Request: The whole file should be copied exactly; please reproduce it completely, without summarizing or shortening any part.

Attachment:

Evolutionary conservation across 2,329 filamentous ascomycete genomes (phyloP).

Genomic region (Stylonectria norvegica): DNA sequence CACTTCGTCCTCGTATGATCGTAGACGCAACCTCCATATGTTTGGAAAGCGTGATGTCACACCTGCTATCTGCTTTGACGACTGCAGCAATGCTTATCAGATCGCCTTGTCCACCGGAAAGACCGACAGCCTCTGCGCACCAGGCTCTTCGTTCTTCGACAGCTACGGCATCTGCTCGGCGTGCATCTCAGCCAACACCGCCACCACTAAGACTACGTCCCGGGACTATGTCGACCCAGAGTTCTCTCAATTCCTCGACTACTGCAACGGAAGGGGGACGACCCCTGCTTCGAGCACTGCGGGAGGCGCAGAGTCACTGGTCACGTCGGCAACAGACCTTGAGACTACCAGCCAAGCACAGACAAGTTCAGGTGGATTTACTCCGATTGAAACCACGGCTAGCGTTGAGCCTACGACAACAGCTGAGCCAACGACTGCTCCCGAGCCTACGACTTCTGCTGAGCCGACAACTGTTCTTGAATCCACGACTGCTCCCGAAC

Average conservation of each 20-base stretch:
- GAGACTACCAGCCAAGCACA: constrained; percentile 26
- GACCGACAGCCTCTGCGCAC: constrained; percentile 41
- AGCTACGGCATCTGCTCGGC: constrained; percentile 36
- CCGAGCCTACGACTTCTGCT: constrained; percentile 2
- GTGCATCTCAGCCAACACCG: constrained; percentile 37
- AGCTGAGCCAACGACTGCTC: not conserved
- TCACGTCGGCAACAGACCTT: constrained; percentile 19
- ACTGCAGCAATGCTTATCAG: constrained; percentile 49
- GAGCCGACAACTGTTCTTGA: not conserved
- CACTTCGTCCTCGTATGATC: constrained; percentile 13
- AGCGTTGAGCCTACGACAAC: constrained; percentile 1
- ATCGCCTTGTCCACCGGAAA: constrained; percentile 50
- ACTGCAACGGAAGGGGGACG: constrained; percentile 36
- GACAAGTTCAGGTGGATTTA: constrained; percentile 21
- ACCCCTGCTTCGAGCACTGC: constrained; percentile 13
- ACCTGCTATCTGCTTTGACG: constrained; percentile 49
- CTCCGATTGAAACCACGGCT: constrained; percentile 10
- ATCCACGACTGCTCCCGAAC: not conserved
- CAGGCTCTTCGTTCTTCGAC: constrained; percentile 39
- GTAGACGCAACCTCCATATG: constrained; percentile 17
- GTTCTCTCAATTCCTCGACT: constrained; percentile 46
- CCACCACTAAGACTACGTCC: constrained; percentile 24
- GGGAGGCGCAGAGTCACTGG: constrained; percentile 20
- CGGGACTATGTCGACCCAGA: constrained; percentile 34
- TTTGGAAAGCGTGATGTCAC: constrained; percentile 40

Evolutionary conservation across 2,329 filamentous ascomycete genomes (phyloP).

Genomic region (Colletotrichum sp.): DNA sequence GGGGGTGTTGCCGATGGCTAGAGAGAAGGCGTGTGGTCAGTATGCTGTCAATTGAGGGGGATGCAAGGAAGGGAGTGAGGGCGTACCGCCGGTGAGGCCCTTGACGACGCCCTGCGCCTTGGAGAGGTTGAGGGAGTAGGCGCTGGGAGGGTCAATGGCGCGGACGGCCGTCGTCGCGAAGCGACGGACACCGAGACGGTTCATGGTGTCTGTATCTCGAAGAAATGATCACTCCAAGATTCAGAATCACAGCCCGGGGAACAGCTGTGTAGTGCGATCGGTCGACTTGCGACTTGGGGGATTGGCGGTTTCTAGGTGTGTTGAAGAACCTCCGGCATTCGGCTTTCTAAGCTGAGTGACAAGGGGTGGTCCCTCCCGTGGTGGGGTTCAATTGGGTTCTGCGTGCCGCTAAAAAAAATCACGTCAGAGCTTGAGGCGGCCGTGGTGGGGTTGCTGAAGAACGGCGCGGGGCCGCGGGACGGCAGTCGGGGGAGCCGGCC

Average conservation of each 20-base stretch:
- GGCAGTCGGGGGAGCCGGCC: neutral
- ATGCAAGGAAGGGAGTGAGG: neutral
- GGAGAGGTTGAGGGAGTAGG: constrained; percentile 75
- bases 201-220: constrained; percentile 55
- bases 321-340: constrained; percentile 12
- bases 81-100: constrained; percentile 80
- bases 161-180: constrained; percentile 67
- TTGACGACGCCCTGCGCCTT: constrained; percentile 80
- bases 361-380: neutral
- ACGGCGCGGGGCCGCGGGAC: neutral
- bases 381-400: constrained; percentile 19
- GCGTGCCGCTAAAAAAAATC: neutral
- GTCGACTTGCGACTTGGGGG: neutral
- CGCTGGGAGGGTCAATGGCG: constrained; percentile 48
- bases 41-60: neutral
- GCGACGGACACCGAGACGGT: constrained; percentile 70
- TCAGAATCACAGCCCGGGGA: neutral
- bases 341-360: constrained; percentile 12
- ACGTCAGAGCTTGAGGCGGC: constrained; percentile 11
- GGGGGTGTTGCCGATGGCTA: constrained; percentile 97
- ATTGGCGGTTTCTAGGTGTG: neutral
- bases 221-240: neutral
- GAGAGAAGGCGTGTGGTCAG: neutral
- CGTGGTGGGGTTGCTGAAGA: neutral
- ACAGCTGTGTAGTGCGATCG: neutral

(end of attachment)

Evolutionary conservation across 2,329 filamentous ascomycete genomes (phyloP).

Genomic region (Stylonectria norvegica): DNA sequence CACTTCGTCCTCGTATGATCGTAGACGCAACCTCCATATGTTTGGAAAGCGTGATGTCACACCTGCTATCTGCTTTGACGACTGCAGCAATGCTTATCAGATCGCCTTGTCCACCGGAAAGACCGACAGCCTCTGCGCACCAGGCTCTTCGTTCTTCGACAGCTACGGCATCTGCTCGGCGTGCATCTCAGCCAACACCGCCACCACTAAGACTACGTCCCGGGACTATGTCGACCCAGAGTTCTCTCAATTCCTCGACTACTGCAACGGAAGGGGGACGACCCCTGCTTCGAGCACTGCGGGAGGCGCAGAGTCACTGGTCACGTCGGCAACAGACCTTGAGACTACCAGCCAAGCACAGACAAGTTCAGGTGGATTTACTCCGATTGAAACCACGGCTAGCGTTGAGCCTACGACAACAGCTGAGCCAACGACTGCTCCCGAGCCTACGACTTCTGCTGAGCCGACAACTGTTCTTGAATCCACGACTGCTCCCGAAC

Average conservation of each 20-base stretch:
- GAGACTACCAGCCAAGCACA: constrained; percentile 26
- GACCGACAGCCTCTGCGCAC: constrained; percentile 41
- AGCTACGGCATCTGCTCGGC: constrained; percentile 36
- CCGAGCCTACGACTTCTGCT: constrained; percentile 2
- GTGCATCTCAGCCAACACCG: constrained; percentile 37
- AGCTGAGCCAACGACTGCTC: not conserved
- TCACGTCGGCAACAGACCTT: constrained; percentile 19
- ACTGCAGCAATGCTTATCAG: constrained; percentile 49
- GAGCCGACAACTGTTCTTGA: not conserved
- CACTTCGTCCTCGTATGATC: constrained; percentile 13
- AGCGTTGAGCCTACGACAAC: constrained; percentile 1
- ATCGCCTTGTCCACCGGAAA: constrained; percentile 50
- ACTGCAACGGAAGGGGGACG: constrained; percentile 36
- GACAAGTTCAGGTGGATTTA: constrained; percentile 21
- ACCCCTGCTTCGAGCACTGC: constrained; percentile 13
- ACCTGCTATCTGCTTTGACG: constrained; percentile 49
- CTCCGATTGAAACCACGGCT: constrained; percentile 10
- ATCCACGACTGCTCCCGAAC: not conserved
- CAGGCTCTTCGTTCTTCGAC: constrained; percentile 39
- GTAGACGCAACCTCCATATG: constrained; percentile 17
- GTTCTCTCAATTCCTCGACT: constrained; percentile 46
- CCACCACTAAGACTACGTCC: constrained; percentile 24
- GGGAGGCGCAGAGTCACTGG: constrained; percentile 20
- CGGGACTATGTCGACCCAGA: constrained; percentile 34
- TTTGGAAAGCGTGATGTCAC: constrained; percentile 40

Evolutionary conservation across 2,329 filamentous ascomycete genomes (phyloP).

Genomic region (Colletotrichum sp.): DNA sequence GGGGGTGTTGCCGATGGCTAGAGAGAAGGCGTGTGGTCAGTATGCTGTCAATTGAGGGGGATGCAAGGAAGGGAGTGAGGGCGTACCGCCGGTGAGGCCCTTGACGACGCCCTGCGCCTTGGAGAGGTTGAGGGAGTAGGCGCTGGGAGGGTCAATGGCGCGGACGGCCGTCGTCGCGAAGCGACGGACACCGAGACGGTTCATGGTGTCTGTATCTCGAAGAAATGATCACTCCAAGATTCAGAATCACAGCCCGGGGAACAGCTGTGTAGTGCGATCGGTCGACTTGCGACTTGGGGGATTGGCGGTTTCTAGGTGTGTTGAAGAACCTCCGGCATTCGGCTTTCTAAGCTGAGTGACAAGGGGTGGTCCCTCCCGTGGTGGGGTTCAATTGGGTTCTGCGTGCCGCTAAAAAAAATCACGTCAGAGCTTGAGGCGGCCGTGGTGGGGTTGCTGAAGAACGGCGCGGGGCCGCGGGACGGCAGTCGGGGGAGCCGGCC

Average conservation of each 20-base stretch:
- GGCAGTCGGGGGAGCCGGCC: neutral
- ATGCAAGGAAGGGAGTGAGG: neutral
- GGAGAGGTTGAGGGAGTAGG: constrained; percentile 75
- bases 201-220: constrained; percentile 55
- bases 321-340: constrained; percentile 12
- bases 81-100: constrained; percentile 80
- bases 161-180: constrained; percentile 67
- TTGACGACGCCCTGCGCCTT: constrained; percentile 80
- bases 361-380: neutral
- ACGGCGCGGGGCCGCGGGAC: neutral
- bases 381-400: constrained; percentile 19
- GCGTGCCGCTAAAAAAAATC: neutral
- GTCGACTTGCGACTTGGGGG: neutral
- CGCTGGGAGGGTCAATGGCG: constrained; percentile 48
- bases 41-60: neutral
- GCGACGGACACCGAGACGGT: constrained; percentile 70
- TCAGAATCACAGCCCGGGGA: neutral
- bases 341-360: constrained; percentile 12
- ACGTCAGAGCTTGAGGCGGC: constrained; percentile 11
- GGGGGTGTTGCCGATGGCTA: constrained; percentile 97
- ATTGGCGGTTTCTAGGTGTG: neutral
- bases 221-240: neutral
- GAGAGAAGGCGTGTGGTCAG: neutral
- CGTGGTGGGGTTGCTGAAGA: neutral
- ACAGCTGTGTAGTGCGATCG: neutral